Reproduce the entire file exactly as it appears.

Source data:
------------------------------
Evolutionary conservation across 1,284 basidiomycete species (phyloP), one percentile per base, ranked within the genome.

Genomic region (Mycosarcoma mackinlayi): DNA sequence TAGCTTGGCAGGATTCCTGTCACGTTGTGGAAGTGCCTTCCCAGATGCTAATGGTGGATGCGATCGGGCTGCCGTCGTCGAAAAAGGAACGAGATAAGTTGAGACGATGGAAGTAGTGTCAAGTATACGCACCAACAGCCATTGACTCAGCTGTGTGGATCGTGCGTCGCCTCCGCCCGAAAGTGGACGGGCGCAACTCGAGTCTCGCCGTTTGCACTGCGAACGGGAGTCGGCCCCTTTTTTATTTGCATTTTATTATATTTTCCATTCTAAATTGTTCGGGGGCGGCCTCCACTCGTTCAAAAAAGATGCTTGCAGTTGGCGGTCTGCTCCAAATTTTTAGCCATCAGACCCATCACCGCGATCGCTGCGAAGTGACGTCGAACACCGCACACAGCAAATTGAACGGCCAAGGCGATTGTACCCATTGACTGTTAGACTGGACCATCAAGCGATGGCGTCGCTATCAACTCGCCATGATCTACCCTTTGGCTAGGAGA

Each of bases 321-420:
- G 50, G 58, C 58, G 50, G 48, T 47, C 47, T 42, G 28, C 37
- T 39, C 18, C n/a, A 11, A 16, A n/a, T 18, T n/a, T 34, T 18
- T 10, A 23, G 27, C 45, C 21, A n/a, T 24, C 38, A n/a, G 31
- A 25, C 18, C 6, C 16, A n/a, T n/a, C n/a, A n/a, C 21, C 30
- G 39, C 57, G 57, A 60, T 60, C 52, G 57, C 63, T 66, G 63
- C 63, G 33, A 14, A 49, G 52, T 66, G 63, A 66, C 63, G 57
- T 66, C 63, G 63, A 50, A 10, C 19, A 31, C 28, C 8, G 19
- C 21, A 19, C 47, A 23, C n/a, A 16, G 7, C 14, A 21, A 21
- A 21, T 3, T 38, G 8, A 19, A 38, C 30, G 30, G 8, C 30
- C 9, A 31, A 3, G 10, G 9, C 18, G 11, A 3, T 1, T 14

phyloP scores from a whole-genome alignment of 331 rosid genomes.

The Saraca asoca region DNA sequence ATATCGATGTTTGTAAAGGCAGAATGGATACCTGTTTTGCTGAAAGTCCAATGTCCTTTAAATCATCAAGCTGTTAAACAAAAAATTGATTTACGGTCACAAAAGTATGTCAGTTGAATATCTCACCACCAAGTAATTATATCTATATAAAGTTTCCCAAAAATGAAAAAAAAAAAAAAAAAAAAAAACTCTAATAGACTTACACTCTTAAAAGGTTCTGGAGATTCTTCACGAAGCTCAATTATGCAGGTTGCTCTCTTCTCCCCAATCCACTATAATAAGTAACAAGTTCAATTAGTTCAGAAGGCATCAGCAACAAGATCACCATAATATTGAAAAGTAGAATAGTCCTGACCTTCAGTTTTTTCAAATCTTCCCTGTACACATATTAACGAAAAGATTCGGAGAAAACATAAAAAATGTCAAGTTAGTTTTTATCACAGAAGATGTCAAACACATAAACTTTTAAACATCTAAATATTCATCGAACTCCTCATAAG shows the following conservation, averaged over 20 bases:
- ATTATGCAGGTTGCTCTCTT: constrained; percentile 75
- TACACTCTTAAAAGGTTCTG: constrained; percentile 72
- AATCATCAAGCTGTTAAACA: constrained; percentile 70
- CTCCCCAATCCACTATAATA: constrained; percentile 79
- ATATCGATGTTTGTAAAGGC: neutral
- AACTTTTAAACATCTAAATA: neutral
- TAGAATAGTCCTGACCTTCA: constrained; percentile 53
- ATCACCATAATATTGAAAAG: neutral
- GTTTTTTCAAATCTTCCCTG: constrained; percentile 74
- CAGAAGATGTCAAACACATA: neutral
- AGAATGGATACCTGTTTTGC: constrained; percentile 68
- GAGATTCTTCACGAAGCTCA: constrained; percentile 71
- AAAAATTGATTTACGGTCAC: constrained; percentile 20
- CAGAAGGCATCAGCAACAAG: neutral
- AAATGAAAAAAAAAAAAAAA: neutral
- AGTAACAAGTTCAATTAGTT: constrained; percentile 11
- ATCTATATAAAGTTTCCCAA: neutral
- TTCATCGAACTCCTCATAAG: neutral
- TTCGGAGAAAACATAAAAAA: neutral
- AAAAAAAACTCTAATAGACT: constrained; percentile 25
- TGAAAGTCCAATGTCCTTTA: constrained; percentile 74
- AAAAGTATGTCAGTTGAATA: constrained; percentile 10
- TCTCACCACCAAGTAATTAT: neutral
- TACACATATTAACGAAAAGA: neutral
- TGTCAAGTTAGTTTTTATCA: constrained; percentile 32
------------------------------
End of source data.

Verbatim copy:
Evolutionary conservation across 1,284 basidiomycete species (phyloP), one percentile per base, ranked within the genome.

Genomic region (Mycosarcoma mackinlayi): DNA sequence TAGCTTGGCAGGATTCCTGTCACGTTGTGGAAGTGCCTTCCCAGATGCTAATGGTGGATGCGATCGGGCTGCCGTCGTCGAAAAAGGAACGAGATAAGTTGAGACGATGGAAGTAGTGTCAAGTATACGCACCAACAGCCATTGACTCAGCTGTGTGGATCGTGCGTCGCCTCCGCCCGAAAGTGGACGGGCGCAACTCGAGTCTCGCCGTTTGCACTGCGAACGGGAGTCGGCCCCTTTTTTATTTGCATTTTATTATATTTTCCATTCTAAATTGTTCGGGGGCGGCCTCCACTCGTTCAAAAAAGATGCTTGCAGTTGGCGGTCTGCTCCAAATTTTTAGCCATCAGACCCATCACCGCGATCGCTGCGAAGTGACGTCGAACACCGCACACAGCAAATTGAACGGCCAAGGCGATTGTACCCATTGACTGTTAGACTGGACCATCAAGCGATGGCGTCGCTATCAACTCGCCATGATCTACCCTTTGGCTAGGAGA

Each of bases 321-420:
- G 50, G 58, C 58, G 50, G 48, T 47, C 47, T 42, G 28, C 37
- T 39, C 18, C n/a, A 11, A 16, A n/a, T 18, T n/a, T 34, T 18
- T 10, A 23, G 27, C 45, C 21, A n/a, T 24, C 38, A n/a, G 31
- A 25, C 18, C 6, C 16, A n/a, T n/a, C n/a, A n/a, C 21, C 30
- G 39, C 57, G 57, A 60, T 60, C 52, G 57, C 63, T 66, G 63
- C 63, G 33, A 14, A 49, G 52, T 66, G 63, A 66, C 63, G 57
- T 66, C 63, G 63, A 50, A 10, C 19, A 31, C 28, C 8, G 19
- C 21, A 19, C 47, A 23, C n/a, A 16, G 7, C 14, A 21, A 21
- A 21, T 3, T 38, G 8, A 19, A 38, C 30, G 30, G 8, C 30
- C 9, A 31, A 3, G 10, G 9, C 18, G 11, A 3, T 1, T 14

phyloP scores from a whole-genome alignment of 331 rosid genomes.

The Saraca asoca region DNA sequence ATATCGATGTTTGTAAAGGCAGAATGGATACCTGTTTTGCTGAAAGTCCAATGTCCTTTAAATCATCAAGCTGTTAAACAAAAAATTGATTTACGGTCACAAAAGTATGTCAGTTGAATATCTCACCACCAAGTAATTATATCTATATAAAGTTTCCCAAAAATGAAAAAAAAAAAAAAAAAAAAAAACTCTAATAGACTTACACTCTTAAAAGGTTCTGGAGATTCTTCACGAAGCTCAATTATGCAGGTTGCTCTCTTCTCCCCAATCCACTATAATAAGTAACAAGTTCAATTAGTTCAGAAGGCATCAGCAACAAGATCACCATAATATTGAAAAGTAGAATAGTCCTGACCTTCAGTTTTTTCAAATCTTCCCTGTACACATATTAACGAAAAGATTCGGAGAAAACATAAAAAATGTCAAGTTAGTTTTTATCACAGAAGATGTCAAACACATAAACTTTTAAACATCTAAATATTCATCGAACTCCTCATAAG shows the following conservation, averaged over 20 bases:
- ATTATGCAGGTTGCTCTCTT: constrained; percentile 75
- TACACTCTTAAAAGGTTCTG: constrained; percentile 72
- AATCATCAAGCTGTTAAACA: constrained; percentile 70
- CTCCCCAATCCACTATAATA: constrained; percentile 79
- ATATCGATGTTTGTAAAGGC: neutral
- AACTTTTAAACATCTAAATA: neutral
- TAGAATAGTCCTGACCTTCA: constrained; percentile 53
- ATCACCATAATATTGAAAAG: neutral
- GTTTTTTCAAATCTTCCCTG: constrained; percentile 74
- CAGAAGATGTCAAACACATA: neutral
- AGAATGGATACCTGTTTTGC: constrained; percentile 68
- GAGATTCTTCACGAAGCTCA: constrained; percentile 71
- AAAAATTGATTTACGGTCAC: constrained; percentile 20
- CAGAAGGCATCAGCAACAAG: neutral
- AAATGAAAAAAAAAAAAAAA: neutral
- AGTAACAAGTTCAATTAGTT: constrained; percentile 11
- ATCTATATAAAGTTTCCCAA: neutral
- TTCATCGAACTCCTCATAAG: neutral
- TTCGGAGAAAACATAAAAAA: neutral
- AAAAAAAACTCTAATAGACT: constrained; percentile 25
- TGAAAGTCCAATGTCCTTTA: constrained; percentile 74
- AAAAGTATGTCAGTTGAATA: constrained; percentile 10
- TCTCACCACCAAGTAATTAT: neutral
- TACACATATTAACGAAAAGA: neutral
- TGTCAAGTTAGTTTTTATCA: constrained; percentile 32